The orchard spider (Leucauge venusta) is a long-jawed orbweaver spider that occurs from southern Canada to Colombia. The web is often oriented horizontally, with the spider hanging down in the center. It is distinctively colored, with leaf-green legs and sides, which can sometimes vary to a dark green or even orange. The underside of its thorax is spotted with yellow and black, the top is silvery with brown and black streaks. The neon yellow, orange or red spots on the rear of the abdomen are variable in size among individuals, and sometimes absent. This species is parasitised by a wasp larva which attaches itself externally at the junction of the cephalothorax and abdomen.
Umbonia crassicornis is a common and widespread member of the family Membracidae, and one of numerous species colloquially referred to as thorn bugs. The body length of the adult is approximately 10 millimetres (0.39 in). This is a variable species as to size, color and structure, particularly the pronotal horn of males, which is more angled posteriorly than the females' and often somewhat expanded apically. This tall, essentially perpendicular thorn-like pronotum discourages birds and other predators from eating it, if only by mistakenly confusing it with a thorn. Typically, the adult is green or yellow with reddish lines and brownish markings. The range of this species is from Northern South America all the way to Mexico and Florida. Three other species in this genus occur elsewhere in the United States. Its preferred hosts are ornamental and fruit trees of subtropical regions.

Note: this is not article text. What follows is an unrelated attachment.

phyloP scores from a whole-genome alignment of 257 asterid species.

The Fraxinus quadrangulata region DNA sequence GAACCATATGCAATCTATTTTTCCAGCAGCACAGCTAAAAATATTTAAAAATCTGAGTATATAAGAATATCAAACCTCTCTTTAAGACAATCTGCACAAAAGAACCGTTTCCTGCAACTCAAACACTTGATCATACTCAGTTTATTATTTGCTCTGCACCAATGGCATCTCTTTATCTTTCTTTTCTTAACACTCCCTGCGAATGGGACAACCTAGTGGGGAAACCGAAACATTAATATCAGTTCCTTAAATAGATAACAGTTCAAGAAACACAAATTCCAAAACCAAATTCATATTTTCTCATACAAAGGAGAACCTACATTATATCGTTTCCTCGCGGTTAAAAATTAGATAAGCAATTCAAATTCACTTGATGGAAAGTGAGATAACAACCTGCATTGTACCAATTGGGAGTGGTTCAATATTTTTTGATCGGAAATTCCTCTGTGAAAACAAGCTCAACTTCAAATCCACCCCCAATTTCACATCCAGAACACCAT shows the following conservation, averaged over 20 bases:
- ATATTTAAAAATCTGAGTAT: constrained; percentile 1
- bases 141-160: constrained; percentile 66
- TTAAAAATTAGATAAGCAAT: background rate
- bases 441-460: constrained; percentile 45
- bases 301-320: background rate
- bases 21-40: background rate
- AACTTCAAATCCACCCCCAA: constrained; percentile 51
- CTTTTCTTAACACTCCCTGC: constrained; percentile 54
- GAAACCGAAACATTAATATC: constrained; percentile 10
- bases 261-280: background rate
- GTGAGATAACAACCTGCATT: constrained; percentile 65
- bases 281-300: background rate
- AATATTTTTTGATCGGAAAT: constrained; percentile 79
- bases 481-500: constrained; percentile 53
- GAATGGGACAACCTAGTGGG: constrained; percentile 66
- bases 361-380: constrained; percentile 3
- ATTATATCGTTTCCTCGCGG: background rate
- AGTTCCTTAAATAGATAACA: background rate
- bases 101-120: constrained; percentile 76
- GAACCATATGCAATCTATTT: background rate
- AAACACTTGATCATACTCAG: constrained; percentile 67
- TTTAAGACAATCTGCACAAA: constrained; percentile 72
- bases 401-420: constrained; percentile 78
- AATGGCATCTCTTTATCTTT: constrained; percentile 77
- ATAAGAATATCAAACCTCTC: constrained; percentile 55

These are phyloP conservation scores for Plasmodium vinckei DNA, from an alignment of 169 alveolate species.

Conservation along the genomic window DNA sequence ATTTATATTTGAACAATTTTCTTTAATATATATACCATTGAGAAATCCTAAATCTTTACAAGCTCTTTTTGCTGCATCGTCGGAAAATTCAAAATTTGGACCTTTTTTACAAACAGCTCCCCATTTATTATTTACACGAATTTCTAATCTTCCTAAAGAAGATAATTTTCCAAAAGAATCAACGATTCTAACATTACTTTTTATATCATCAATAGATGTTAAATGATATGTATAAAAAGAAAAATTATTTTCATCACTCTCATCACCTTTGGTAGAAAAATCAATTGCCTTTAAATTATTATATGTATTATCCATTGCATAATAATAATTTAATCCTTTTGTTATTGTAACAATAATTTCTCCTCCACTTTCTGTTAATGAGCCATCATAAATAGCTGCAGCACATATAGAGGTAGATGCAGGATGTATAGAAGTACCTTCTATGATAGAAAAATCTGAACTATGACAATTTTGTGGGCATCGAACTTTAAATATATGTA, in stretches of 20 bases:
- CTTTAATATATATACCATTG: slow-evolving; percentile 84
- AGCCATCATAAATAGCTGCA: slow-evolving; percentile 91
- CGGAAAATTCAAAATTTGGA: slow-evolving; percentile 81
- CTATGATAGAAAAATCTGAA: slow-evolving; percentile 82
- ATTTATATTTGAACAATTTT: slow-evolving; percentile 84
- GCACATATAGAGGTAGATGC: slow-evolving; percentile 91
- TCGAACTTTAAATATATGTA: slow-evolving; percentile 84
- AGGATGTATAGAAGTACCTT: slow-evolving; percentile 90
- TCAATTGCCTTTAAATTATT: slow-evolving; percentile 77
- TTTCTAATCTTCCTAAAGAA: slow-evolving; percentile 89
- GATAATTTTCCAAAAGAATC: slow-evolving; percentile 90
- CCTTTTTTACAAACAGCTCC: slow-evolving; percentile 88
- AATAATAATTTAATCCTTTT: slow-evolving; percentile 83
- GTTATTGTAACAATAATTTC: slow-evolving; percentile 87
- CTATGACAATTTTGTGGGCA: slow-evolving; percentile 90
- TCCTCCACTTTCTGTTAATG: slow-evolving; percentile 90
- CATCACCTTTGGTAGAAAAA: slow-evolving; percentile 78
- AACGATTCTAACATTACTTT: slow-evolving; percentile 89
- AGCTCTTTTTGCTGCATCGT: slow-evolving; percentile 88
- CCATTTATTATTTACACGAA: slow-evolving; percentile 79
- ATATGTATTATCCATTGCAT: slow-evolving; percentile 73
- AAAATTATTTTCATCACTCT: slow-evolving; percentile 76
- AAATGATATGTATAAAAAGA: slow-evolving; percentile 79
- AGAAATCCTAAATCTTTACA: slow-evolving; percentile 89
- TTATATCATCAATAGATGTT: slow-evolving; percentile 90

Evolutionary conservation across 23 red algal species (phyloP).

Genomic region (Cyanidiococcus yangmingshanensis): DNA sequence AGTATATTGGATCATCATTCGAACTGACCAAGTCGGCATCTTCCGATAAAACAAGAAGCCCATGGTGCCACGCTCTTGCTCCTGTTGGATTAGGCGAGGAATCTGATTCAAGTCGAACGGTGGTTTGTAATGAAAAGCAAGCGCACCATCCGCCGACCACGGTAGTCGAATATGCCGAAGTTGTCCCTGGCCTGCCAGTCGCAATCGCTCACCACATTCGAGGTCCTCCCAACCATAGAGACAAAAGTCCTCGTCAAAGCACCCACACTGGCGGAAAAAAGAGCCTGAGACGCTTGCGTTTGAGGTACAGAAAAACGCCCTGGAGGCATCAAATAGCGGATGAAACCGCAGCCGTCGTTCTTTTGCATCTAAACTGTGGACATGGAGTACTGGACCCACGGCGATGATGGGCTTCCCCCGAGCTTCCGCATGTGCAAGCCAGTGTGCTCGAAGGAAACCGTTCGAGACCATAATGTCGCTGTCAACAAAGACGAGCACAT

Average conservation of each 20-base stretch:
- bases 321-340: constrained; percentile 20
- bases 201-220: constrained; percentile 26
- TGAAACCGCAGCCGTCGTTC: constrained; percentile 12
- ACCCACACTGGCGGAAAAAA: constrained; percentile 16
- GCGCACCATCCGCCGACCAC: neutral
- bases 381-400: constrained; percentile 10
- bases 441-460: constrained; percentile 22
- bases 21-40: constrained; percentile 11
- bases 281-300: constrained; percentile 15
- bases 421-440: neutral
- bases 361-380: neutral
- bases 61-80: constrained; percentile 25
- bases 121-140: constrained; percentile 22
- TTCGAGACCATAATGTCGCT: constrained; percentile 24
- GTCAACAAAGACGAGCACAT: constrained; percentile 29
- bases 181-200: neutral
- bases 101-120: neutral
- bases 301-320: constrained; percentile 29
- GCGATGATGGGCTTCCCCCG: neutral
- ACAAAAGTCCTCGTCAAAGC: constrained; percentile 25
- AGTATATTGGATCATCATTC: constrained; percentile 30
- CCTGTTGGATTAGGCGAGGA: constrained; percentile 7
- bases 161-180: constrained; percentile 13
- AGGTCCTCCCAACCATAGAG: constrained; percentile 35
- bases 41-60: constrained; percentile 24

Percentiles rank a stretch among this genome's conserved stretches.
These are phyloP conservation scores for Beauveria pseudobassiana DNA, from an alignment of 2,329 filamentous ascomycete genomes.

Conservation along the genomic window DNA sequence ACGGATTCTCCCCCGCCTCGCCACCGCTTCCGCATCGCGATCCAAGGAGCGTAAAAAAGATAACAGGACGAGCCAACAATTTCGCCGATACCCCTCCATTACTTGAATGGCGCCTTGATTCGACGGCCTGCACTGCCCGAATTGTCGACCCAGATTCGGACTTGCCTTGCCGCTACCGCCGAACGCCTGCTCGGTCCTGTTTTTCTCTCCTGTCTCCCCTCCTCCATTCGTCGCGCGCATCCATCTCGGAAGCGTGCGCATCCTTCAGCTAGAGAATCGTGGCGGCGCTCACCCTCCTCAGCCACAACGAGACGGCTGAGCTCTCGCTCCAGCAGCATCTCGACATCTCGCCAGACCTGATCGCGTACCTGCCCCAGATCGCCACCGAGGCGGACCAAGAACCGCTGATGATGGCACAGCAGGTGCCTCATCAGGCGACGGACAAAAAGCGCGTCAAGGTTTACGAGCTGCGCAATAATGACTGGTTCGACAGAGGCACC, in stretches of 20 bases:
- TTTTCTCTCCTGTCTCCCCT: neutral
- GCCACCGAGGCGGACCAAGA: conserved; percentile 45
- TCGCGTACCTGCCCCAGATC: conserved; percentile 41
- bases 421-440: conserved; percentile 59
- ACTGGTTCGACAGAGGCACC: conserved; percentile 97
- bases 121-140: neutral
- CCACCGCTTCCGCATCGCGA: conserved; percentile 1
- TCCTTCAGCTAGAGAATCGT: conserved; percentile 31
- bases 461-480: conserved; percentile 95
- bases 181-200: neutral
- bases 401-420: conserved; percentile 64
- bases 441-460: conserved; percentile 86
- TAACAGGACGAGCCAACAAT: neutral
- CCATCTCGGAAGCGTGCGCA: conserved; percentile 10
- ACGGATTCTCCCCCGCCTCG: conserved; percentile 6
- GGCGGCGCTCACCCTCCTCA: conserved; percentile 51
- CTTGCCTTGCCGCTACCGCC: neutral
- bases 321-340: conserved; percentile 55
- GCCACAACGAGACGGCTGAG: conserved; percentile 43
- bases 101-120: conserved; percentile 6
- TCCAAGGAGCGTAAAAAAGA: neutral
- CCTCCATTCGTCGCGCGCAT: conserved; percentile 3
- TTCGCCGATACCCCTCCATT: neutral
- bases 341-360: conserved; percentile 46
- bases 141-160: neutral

The great kiskadee (Pitangus sulphuratus) is a passerine bird, and a large tyrant flycatcher. It breeds in open woodland with some tall trees, including cultivation and around human habitation, mainly found in Belize, and from the Lower Rio Grande Valley in southern Texas and northern Mexico south to Uruguay, but also it occurs all over Venezuela, Brazil, Paraguay, central Argentina, the Guyana coastline, and Trinidad.
For the developers at New York start-up Networked Organisms, smartphones are the butterfly nets of the 21st Century. Their tool, Project Noah, lets people upload photos of plants and wildlife around them, creating a map of the natural world and contributing to scientific research in the process.
Bespectacled scientists of yore would carry around hefty field guides, made up of hundreds of pages of text and photos. But these days, smartphone owners have a lighter option: an app called Project Noah, which aims to help people identify plants and animals as well as collect data from "citizen scientists" about where certain species are located.
Project Noah enables us to be part of a more focused online community where we can learn more about wildlife around us and contribute to scientific research. It pulls participants into deeper, more meaningful engagement by enabling people to go on “missions” to collectively map changes based on sightings.
A modern invention that may also hold the key to saving species in the future. Project Noah is a global study that encourages nature lovers to document the wildlife they encounter, using a purpose built phone app and web community. In addition to the virtual "collection" of species, Project Noah encourages citizen science by linking up with existing surveys including the International Spider Survey and the Global Coral Reef Monitoring Network.